PTSD can cause a variety of physical, emotional and cognitive symptoms, all of which present differently depending on the person and severity of their trauma. The Diagnostic and Statistical Manual of Mental Disorders separates symptoms into four categories:

  • Reexperiencing symptoms. Intrusive thoughts or nightmares that cause individuals to feel as if they’re reliving their trauma
  • Avoidance behaviors. Actively avoiding certain places, situations or objects that remind someone of their trauma
  • Cognition and mood symptoms. Negative or illogical thoughts and feelings related to the trauma and why it happened
  • Arousal and reactivity symptoms. Being easily startled, having angry outbursts or experiencing difficulty sleeping or concentrating

A person must have at least one symptom from each category to be diagnosed with PTSD.

7. PTSD Develops Directly After a Traumatic Event

PTSD symptoms rarely manifest immediately after a traumatic event. Some people may develop symptoms within a month after the event, while others may not notice signs until months or years later. Extremely stressful situations can alter how memories are stored in the brain, making them inaccessible to conscious thought.

Additionally, some people may change how they feel or think about a traumatic event after time has passed, altering their fear response and triggering symptoms. The length of time symptoms take to manifest doesn’t impact the severity of the condition or its ability to be treated.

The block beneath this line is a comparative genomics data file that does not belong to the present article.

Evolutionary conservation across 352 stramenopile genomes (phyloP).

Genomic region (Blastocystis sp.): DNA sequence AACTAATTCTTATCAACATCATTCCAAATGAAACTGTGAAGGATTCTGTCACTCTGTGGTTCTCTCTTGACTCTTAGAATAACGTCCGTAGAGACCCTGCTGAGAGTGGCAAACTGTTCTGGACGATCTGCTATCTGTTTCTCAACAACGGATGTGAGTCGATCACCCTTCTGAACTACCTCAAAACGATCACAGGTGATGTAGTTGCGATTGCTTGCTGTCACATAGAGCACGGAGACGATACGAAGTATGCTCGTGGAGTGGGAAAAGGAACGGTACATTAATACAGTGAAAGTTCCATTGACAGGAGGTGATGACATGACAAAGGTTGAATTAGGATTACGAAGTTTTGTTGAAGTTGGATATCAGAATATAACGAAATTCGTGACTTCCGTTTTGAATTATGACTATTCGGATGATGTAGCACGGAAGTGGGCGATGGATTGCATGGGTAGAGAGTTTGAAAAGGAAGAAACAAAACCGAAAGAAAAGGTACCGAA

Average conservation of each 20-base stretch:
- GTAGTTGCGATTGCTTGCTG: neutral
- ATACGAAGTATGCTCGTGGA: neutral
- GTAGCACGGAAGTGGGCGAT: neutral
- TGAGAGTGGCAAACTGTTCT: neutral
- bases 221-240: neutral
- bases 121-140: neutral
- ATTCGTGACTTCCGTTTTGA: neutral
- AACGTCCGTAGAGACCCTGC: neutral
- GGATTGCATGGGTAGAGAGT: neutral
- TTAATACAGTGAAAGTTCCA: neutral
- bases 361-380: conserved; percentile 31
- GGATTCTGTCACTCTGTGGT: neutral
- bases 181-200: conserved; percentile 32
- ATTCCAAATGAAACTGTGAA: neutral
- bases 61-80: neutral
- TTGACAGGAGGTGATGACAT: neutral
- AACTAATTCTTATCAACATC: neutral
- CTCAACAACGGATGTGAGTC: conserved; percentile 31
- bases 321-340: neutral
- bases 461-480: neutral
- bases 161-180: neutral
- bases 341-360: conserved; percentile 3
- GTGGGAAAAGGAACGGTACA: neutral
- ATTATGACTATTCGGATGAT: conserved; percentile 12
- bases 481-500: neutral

Understanding PTSD: The Reality of Living With the Disorder

After exploring common PTSD stereotypes, it’s important to understand the reality of living with the disorder to make informed treatment decisions. PTSD develops after a person experiences or witnesses a traumatic event. It’s a debilitating condition that can affect an individual’s everyday functioning, making them feel helpless and alone.

Some of the most common PTSD symptoms include flashbacks, nightmares and intrusive thoughts. Other symptoms include:

  • Avoiding talking or thinking about the traumatic event
  • Feeling guilty or ashamed about what happened
  • Feeling emotionally numb or depressed
  • Having difficulty maintaining relationships
  • Losing interest in pleasurable activities
  • Feeling hopeless about the future
  • Being constantly on guard due to fear of danger or threats
  • Feeling irritable or agitated
  • Having trouble sleeping or concentrating

Some people may engage in self-destructive behaviors, including using drugs or alcohol, driving recklessly or hurting themselves, to alleviate symptoms. They may have trouble maintaining a job and interpersonal relationships or develop additional mental health issues, including anxiety, depression or substance use disorder.

Despite these harmful effects, PTSD is highly treatable. Many people build and maintain healthy lifestyles by seeking professional treatment, learning positive coping skills, engaging in self-care and attending support groups.

Accessing Accurate Information Can Help You Seek Needed Treatment

Misconceptions about PTSD and other mental illnesses are harmful and prevent individuals from seeking needed support. However, accessing accurate PTSD facts can help you learn about the condition and understand the best way to help yourself or a loved one.

Talking or thinking about past trauma can be scary and hurtful, but it’s necessary for the healing process. Sunlight Recovery offers comprehensive PTSD treatment to give individuals a safe space to process their trauma. Contact us today to learn about our services and find the strength to move forward.